Commentary on the Gospel of
Solemnity of the Ascension of the Lord
The readings for the Ascension of the Lord predict the coming of a new age in the history of the world: the Age of the Holy Spirit! And this coming is accompanied by a new power from God.
Listen to Jesus’ final words to his disciples before ascending to his Father as recorded in Acts of the Apostles: “You will receive power when the Holy Spirit comes upon you and you will be my witnesses in Jerusalem, throughout Judea and Samaria, and to the ends of the earth” (Acts 1:8).
Luke’s Gospel account of the Ascension echoes Acts, ”And behold I am sending the promise of my Father upon you; but stay in the city until you are clothed with power from on high” (Lk 24:49).
Paul reiterates Luke and Acts. Recall that Paul knew what it was like to live without this power. He himself experienced this power for the first time in his encounter with Jesus on his way to Damascus to persecute Christians. Paul’s exhortation to the Ephesians:
May the eyes of your hearts be enlightened that you may know what is the hope that belongs to his call, what are the riches of glory in his inheritance among the holy ones, and what is the surpassing greatness of his power for us who believe (Eph 1: 18-19).
The “surpassing greatness of his power for us who believe” is the presence of the Holy Spirit!
Remember John’s Last Supper discourse. Jesus attempts to comfort his followers even while predicting his departure, “But I tell you the truth, it is better for you that I go. For if I do not go, the Advocate will not come to you. But if I go, I will send him to you” (Jn 16:8).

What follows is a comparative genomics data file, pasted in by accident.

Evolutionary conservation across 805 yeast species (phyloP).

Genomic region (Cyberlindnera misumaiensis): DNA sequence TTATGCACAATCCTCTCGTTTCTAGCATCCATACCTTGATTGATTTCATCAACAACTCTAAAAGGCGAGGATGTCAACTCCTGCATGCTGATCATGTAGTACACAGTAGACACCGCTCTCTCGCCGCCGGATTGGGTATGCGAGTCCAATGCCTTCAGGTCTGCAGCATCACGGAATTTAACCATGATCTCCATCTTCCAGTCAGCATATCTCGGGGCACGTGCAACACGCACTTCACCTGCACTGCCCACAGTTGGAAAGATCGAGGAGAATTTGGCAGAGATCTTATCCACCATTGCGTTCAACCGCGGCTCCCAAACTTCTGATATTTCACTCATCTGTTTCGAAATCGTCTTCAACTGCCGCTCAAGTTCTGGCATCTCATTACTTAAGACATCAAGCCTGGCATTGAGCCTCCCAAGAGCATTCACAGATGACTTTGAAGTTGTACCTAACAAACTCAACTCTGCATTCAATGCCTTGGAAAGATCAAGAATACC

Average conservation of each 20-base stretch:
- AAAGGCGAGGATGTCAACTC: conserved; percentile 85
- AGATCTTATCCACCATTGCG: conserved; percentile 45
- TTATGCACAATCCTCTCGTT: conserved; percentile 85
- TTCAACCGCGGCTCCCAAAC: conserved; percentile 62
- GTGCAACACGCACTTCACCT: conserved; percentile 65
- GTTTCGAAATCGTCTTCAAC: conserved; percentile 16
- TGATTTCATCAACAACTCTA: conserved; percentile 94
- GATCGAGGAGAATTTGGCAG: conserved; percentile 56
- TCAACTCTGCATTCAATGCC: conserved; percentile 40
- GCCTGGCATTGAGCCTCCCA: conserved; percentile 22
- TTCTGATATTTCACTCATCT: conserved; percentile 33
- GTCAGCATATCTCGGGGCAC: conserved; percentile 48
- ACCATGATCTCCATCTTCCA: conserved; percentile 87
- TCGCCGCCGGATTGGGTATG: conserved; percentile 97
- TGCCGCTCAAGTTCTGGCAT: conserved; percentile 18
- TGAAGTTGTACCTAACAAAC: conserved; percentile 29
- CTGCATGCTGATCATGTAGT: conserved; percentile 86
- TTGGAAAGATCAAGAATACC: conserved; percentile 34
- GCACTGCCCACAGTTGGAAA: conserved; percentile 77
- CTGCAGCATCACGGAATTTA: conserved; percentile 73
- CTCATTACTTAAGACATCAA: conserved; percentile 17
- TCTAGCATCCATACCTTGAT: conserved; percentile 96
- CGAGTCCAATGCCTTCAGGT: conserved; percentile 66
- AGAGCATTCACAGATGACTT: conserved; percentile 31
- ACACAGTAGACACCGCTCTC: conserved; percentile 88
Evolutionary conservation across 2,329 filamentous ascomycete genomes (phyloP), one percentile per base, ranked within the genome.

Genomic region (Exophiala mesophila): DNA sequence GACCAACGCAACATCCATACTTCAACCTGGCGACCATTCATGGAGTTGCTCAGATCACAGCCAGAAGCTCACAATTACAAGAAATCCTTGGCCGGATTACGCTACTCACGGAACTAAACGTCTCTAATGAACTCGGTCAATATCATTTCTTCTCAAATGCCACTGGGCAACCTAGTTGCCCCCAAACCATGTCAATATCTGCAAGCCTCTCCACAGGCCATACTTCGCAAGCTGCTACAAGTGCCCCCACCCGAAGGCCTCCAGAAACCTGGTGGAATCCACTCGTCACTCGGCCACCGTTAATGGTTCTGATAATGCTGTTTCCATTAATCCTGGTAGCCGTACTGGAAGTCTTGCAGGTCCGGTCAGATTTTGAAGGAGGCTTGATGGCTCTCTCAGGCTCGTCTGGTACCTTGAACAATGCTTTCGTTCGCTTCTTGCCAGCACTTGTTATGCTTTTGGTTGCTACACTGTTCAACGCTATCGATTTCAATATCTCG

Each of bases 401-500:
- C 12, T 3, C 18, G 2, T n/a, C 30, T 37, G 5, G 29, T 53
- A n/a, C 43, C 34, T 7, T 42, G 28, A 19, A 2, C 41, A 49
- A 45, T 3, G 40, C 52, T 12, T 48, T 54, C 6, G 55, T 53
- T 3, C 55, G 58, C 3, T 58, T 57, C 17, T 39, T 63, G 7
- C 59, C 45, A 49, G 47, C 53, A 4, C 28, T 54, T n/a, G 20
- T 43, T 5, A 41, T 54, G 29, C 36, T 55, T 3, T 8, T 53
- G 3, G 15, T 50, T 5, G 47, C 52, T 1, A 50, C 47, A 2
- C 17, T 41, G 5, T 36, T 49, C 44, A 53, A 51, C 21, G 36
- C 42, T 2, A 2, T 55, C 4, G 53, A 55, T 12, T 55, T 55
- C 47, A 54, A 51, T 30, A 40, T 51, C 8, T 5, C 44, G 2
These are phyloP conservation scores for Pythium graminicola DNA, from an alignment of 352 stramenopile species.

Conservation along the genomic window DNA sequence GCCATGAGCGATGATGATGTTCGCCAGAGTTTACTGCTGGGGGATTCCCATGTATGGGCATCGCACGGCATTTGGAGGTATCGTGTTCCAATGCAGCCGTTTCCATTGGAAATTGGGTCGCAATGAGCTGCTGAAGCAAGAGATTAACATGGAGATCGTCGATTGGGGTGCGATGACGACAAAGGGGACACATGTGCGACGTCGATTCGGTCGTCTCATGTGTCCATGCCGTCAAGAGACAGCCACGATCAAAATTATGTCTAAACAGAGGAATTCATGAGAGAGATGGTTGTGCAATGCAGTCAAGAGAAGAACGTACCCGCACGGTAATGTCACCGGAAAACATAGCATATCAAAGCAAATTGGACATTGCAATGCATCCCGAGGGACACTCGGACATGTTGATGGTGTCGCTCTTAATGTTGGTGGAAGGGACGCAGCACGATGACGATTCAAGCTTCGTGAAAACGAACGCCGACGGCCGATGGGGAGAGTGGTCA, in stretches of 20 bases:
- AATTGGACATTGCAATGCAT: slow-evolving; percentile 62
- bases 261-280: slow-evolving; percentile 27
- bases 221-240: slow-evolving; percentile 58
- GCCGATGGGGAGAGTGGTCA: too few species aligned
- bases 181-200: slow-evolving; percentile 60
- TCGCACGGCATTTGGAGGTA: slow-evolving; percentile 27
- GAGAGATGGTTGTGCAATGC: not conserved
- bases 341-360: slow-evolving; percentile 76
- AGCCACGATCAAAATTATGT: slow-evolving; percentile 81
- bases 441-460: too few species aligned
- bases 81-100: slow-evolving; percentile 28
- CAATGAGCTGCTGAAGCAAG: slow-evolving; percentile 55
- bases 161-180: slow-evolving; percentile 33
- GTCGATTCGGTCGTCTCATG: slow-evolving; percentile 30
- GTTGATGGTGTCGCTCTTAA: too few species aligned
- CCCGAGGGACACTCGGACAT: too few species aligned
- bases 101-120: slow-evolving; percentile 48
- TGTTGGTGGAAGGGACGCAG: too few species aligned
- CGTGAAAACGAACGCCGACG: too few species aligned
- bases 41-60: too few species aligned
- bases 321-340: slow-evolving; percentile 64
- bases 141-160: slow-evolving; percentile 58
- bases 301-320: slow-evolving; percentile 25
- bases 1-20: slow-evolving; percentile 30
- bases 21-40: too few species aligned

This truth of the coming of the New Age of the Holy Spirit is present in the New Testament and is also woven throughout traditional Christian catechesis. Baptismal catechesis proclaims a new birth by water and the Spirit. Confirmation catechesis promises a new coming of the Spirit to strengthen us as adult Christians.
Paul’s Letter to the Galatians witnesses to the Fruits of the Spirit as he experienced them after his conversion: love, joy, peace, patience, kindness, generosity, faithfulness, gentleness, self-control.
And we are all familiar with the Sevenfold Gifts of the Spirit: wisdom, understanding, counsel, knowledge, fortitude, piety, fear of the Lord.
I believe most of us are comfortable acknowledging intellectually the presence of the Holy Spirit. But I also believe that many of us have not identified this presence in our daily personal experience. I did not until I was thirty-five years old.
This liturgical season offers the invitation to name and to be grateful for the presence of the Spirit in ordinary daily experience. For instance, as I struggle to express appropriately the insights for this reflection am I aware of the multiple gifts of the Spirit at work? Surely the Gifts of the Spirit: wisdom, counsel and knowledge. Surely the Fruits of the Spirit: love, generosity and patience.
Jesus has indeed fulfilled the promise he made to his disciples at the Last Supper! Now our daily lives are replete with the presence of the Spirit.
During this Post-Resurrection season we have a special invitation to pause and be grateful for this presence: “Behold I am with you always, even to the end of the age, alleluia” (Communion Antiphon).